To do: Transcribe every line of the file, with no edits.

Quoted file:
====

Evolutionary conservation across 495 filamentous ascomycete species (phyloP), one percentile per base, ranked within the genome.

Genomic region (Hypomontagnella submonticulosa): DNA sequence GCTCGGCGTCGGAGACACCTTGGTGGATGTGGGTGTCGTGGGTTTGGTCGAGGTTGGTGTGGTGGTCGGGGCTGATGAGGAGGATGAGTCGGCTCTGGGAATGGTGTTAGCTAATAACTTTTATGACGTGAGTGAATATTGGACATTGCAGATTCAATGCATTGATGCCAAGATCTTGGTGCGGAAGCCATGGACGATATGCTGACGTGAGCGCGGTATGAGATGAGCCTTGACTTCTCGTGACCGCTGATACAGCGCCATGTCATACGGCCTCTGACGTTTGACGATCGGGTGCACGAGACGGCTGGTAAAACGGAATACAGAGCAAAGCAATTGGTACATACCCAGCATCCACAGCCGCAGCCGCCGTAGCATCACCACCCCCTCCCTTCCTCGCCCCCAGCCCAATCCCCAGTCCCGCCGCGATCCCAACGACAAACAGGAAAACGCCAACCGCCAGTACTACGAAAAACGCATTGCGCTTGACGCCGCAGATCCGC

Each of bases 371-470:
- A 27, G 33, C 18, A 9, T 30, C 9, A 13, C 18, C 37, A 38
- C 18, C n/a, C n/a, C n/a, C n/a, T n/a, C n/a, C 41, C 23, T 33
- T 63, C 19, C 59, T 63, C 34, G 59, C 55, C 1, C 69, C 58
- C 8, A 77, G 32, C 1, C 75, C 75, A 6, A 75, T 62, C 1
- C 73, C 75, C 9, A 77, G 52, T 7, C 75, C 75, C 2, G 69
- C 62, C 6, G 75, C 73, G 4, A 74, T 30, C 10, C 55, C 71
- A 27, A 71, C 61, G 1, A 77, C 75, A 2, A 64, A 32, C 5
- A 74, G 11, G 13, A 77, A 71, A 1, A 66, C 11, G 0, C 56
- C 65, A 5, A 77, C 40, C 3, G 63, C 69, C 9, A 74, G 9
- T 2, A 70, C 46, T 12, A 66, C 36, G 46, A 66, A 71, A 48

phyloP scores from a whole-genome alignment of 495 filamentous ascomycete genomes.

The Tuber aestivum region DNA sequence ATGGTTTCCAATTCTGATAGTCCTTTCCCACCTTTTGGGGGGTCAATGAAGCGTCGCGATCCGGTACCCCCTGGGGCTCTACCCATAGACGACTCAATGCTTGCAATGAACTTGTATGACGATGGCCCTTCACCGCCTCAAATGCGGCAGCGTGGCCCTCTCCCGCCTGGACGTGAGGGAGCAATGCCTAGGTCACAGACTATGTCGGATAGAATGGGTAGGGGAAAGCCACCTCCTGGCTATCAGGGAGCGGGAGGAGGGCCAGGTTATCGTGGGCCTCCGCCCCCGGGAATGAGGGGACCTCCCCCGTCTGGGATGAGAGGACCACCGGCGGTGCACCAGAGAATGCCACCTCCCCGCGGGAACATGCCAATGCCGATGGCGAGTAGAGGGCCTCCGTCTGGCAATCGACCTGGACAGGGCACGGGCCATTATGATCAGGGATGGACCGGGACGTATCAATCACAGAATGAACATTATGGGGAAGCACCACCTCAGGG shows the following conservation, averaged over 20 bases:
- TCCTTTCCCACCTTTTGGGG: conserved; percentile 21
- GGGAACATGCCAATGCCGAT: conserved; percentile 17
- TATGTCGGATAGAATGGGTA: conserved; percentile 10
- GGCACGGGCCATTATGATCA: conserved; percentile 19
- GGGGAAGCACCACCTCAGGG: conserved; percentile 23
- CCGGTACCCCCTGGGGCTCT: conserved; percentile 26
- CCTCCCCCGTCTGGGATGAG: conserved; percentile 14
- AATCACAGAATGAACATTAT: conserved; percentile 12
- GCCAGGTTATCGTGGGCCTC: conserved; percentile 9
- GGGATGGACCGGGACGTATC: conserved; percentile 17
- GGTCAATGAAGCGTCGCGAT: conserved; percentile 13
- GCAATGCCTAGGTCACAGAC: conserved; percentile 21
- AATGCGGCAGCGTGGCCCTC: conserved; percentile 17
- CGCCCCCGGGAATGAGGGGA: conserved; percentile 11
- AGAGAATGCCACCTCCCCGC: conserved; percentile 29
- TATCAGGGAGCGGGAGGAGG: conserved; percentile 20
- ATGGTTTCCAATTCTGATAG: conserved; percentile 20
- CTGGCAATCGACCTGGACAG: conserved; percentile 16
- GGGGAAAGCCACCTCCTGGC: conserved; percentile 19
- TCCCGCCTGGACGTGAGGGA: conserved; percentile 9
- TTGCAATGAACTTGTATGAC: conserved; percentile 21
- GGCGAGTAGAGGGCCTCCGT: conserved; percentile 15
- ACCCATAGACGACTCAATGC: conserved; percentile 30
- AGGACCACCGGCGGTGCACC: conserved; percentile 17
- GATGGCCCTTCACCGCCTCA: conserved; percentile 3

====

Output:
Evolutionary conservation across 495 filamentous ascomycete species (phyloP), one percentile per base, ranked within the genome.

Genomic region (Hypomontagnella submonticulosa): DNA sequence GCTCGGCGTCGGAGACACCTTGGTGGATGTGGGTGTCGTGGGTTTGGTCGAGGTTGGTGTGGTGGTCGGGGCTGATGAGGAGGATGAGTCGGCTCTGGGAATGGTGTTAGCTAATAACTTTTATGACGTGAGTGAATATTGGACATTGCAGATTCAATGCATTGATGCCAAGATCTTGGTGCGGAAGCCATGGACGATATGCTGACGTGAGCGCGGTATGAGATGAGCCTTGACTTCTCGTGACCGCTGATACAGCGCCATGTCATACGGCCTCTGACGTTTGACGATCGGGTGCACGAGACGGCTGGTAAAACGGAATACAGAGCAAAGCAATTGGTACATACCCAGCATCCACAGCCGCAGCCGCCGTAGCATCACCACCCCCTCCCTTCCTCGCCCCCAGCCCAATCCCCAGTCCCGCCGCGATCCCAACGACAAACAGGAAAACGCCAACCGCCAGTACTACGAAAAACGCATTGCGCTTGACGCCGCAGATCCGC

Each of bases 371-470:
- A 27, G 33, C 18, A 9, T 30, C 9, A 13, C 18, C 37, A 38
- C 18, C n/a, C n/a, C n/a, C n/a, T n/a, C n/a, C 41, C 23, T 33
- T 63, C 19, C 59, T 63, C 34, G 59, C 55, C 1, C 69, C 58
- C 8, A 77, G 32, C 1, C 75, C 75, A 6, A 75, T 62, C 1
- C 73, C 75, C 9, A 77, G 52, T 7, C 75, C 75, C 2, G 69
- C 62, C 6, G 75, C 73, G 4, A 74, T 30, C 10, C 55, C 71
- A 27, A 71, C 61, G 1, A 77, C 75, A 2, A 64, A 32, C 5
- A 74, G 11, G 13, A 77, A 71, A 1, A 66, C 11, G 0, C 56
- C 65, A 5, A 77, C 40, C 3, G 63, C 69, C 9, A 74, G 9
- T 2, A 70, C 46, T 12, A 66, C 36, G 46, A 66, A 71, A 48

phyloP scores from a whole-genome alignment of 495 filamentous ascomycete genomes.

The Tuber aestivum region DNA sequence ATGGTTTCCAATTCTGATAGTCCTTTCCCACCTTTTGGGGGGTCAATGAAGCGTCGCGATCCGGTACCCCCTGGGGCTCTACCCATAGACGACTCAATGCTTGCAATGAACTTGTATGACGATGGCCCTTCACCGCCTCAAATGCGGCAGCGTGGCCCTCTCCCGCCTGGACGTGAGGGAGCAATGCCTAGGTCACAGACTATGTCGGATAGAATGGGTAGGGGAAAGCCACCTCCTGGCTATCAGGGAGCGGGAGGAGGGCCAGGTTATCGTGGGCCTCCGCCCCCGGGAATGAGGGGACCTCCCCCGTCTGGGATGAGAGGACCACCGGCGGTGCACCAGAGAATGCCACCTCCCCGCGGGAACATGCCAATGCCGATGGCGAGTAGAGGGCCTCCGTCTGGCAATCGACCTGGACAGGGCACGGGCCATTATGATCAGGGATGGACCGGGACGTATCAATCACAGAATGAACATTATGGGGAAGCACCACCTCAGGG shows the following conservation, averaged over 20 bases:
- TCCTTTCCCACCTTTTGGGG: conserved; percentile 21
- GGGAACATGCCAATGCCGAT: conserved; percentile 17
- TATGTCGGATAGAATGGGTA: conserved; percentile 10
- GGCACGGGCCATTATGATCA: conserved; percentile 19
- GGGGAAGCACCACCTCAGGG: conserved; percentile 23
- CCGGTACCCCCTGGGGCTCT: conserved; percentile 26
- CCTCCCCCGTCTGGGATGAG: conserved; percentile 14
- AATCACAGAATGAACATTAT: conserved; percentile 12
- GCCAGGTTATCGTGGGCCTC: conserved; percentile 9
- GGGATGGACCGGGACGTATC: conserved; percentile 17
- GGTCAATGAAGCGTCGCGAT: conserved; percentile 13
- GCAATGCCTAGGTCACAGAC: conserved; percentile 21
- AATGCGGCAGCGTGGCCCTC: conserved; percentile 17
- CGCCCCCGGGAATGAGGGGA: conserved; percentile 11
- AGAGAATGCCACCTCCCCGC: conserved; percentile 29
- TATCAGGGAGCGGGAGGAGG: conserved; percentile 20
- ATGGTTTCCAATTCTGATAG: conserved; percentile 20
- CTGGCAATCGACCTGGACAG: conserved; percentile 16
- GGGGAAAGCCACCTCCTGGC: conserved; percentile 19
- TCCCGCCTGGACGTGAGGGA: conserved; percentile 9
- TTGCAATGAACTTGTATGAC: conserved; percentile 21
- GGCGAGTAGAGGGCCTCCGT: conserved; percentile 15
- ACCCATAGACGACTCAATGC: conserved; percentile 30
- AGGACCACCGGCGGTGCACC: conserved; percentile 17
- GATGGCCCTTCACCGCCTCA: conserved; percentile 3